Marine Link
Sunday, October 23, 2016

FSL Trust Making the Best of It in Q3 2013

November 15, 2013

FSL Singapore: Photo courtesy of FSL Trust

FSL Singapore: Photo courtesy of FSL Trust

Despite a caveat by auditors as to whether FSL Trust may continue as a going concern, due to the conditions of a loan covenant, the ship-owning trust has continued to ensure that its vessels have generated a return in the third quarter of 2013.

The Trust suffered a 3QFY13 loss of US$8.9 million. This was partly due to recognition of an impairment loss of US$3.6 million caused by the lease defaults for two dry bulk carriers.

Bareboat charter revenue fell 23.6% YoY to US$13.9 million from US$18.3 million due to the payment default of US$3.0 million for two crude oil tankers, FSL Hong Kong and FSL Shanghai, and of US$1.5 million for two dry bulk carriers, Stella Fomalhaut and FSL Durban, which were redelivered to the Trust in October 2013.

The Trust remains cashflow positive with 3QFY13 net cash generated from operations of US$7.6 million. As at 30 September 2013, cash and cash equivalents stood at US$18.1 million. No distributions have been declared for 3QFY13.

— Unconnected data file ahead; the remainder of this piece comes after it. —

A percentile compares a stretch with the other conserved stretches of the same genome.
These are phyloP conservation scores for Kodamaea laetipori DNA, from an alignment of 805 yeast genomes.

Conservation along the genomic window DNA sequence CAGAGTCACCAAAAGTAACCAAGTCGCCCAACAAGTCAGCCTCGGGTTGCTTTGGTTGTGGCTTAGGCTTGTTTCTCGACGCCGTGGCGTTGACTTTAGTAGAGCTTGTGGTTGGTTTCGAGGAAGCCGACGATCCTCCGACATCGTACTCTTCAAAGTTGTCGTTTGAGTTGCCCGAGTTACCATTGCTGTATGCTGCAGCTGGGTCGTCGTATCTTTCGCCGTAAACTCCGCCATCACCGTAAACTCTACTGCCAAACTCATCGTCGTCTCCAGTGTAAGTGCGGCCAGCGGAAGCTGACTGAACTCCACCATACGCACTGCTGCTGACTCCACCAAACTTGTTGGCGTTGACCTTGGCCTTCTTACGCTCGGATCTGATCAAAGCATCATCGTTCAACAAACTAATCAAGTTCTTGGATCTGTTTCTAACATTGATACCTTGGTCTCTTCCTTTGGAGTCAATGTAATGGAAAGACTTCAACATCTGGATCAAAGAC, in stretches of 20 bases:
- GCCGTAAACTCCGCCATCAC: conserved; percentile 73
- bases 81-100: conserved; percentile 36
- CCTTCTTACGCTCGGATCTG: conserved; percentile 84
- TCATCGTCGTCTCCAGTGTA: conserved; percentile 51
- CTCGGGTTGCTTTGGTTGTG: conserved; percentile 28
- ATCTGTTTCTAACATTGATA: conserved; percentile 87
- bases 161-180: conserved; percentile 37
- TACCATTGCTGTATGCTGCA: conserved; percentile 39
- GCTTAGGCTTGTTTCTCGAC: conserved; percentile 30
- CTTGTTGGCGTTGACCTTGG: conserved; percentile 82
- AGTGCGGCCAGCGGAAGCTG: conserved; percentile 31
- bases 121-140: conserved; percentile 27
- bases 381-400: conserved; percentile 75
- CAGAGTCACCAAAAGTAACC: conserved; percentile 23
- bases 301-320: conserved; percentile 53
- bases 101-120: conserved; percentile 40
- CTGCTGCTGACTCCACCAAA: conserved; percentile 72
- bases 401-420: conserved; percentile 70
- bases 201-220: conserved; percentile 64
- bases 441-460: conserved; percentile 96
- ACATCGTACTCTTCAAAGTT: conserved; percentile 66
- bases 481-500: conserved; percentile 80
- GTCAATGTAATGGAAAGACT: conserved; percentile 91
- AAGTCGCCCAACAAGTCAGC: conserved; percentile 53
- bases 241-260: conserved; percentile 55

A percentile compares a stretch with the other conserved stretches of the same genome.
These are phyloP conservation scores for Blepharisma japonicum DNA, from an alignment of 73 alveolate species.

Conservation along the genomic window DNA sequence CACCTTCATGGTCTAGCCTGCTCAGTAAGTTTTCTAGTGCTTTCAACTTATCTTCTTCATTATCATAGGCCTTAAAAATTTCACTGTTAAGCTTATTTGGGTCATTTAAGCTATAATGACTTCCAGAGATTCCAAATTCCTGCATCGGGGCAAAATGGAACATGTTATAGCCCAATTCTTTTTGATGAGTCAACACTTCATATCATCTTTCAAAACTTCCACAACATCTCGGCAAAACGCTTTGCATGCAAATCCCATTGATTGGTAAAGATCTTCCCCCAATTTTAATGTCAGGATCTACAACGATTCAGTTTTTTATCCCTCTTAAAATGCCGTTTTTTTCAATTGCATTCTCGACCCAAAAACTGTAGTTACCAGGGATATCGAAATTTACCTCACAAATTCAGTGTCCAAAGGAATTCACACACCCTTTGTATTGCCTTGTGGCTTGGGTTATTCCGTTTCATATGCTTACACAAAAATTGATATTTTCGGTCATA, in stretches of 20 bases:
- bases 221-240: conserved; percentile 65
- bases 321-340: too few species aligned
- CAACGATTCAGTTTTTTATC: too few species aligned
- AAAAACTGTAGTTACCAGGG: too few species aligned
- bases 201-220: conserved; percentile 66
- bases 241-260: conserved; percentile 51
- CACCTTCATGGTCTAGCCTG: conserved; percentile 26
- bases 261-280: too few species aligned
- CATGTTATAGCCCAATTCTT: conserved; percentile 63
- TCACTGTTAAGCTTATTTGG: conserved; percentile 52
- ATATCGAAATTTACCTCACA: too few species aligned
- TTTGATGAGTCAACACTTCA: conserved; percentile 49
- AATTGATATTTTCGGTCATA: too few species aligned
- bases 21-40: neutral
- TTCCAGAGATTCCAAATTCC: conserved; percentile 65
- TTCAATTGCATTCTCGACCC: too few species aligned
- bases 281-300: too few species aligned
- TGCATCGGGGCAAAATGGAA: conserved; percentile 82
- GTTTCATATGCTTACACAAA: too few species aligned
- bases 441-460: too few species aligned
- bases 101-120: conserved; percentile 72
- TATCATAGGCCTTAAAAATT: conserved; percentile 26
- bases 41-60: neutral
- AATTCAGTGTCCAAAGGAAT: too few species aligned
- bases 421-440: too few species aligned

Regarding a possible breach of financial covenants
The report states that as of 30 September 2013, the Trust may be in breach of the financial covenants under its loan agreement and management is still in ongoing discussions with the lenders to clarify the position and to seek a longer and deeper covenant relaxation.

Accordingly, the Trust’s loan balance has been reclassified from long term to current liabilities, resulting in the deficiency in net current assets amounting to US$373.0 million as at 30 September 2013. Barring unforeseen circumstances, the Trust’s portfolio of vessels continues to generate sufficient cash flows to meet the scheduled debt and interest repayments.

Alan Hatton CEO of FSLTM  commented:
“The third quarter has been challenging, primarily due to the defaults in relation to two aframax oil tankers and two handymax dry bulk carriers. The Trust has ensured that despite these defaults, the vessels have continued to generate a return. The defaults affect both revenues and costs, as it has been expensive to change technical management and upgrade the vessels to our standard. These costs will also impact the fourth quarter due to the timing of expenditures.

The short term focus is to address the ongoing issues and clarify the position of the lenders following the first covenant relaxation in June 2012 and to optimise earnings on the nine vessels that FSL Trust now has operational control over. Going forward, there is scope to improve cash generation and the Trust remains able to service its scheduled debt and interest payments.”


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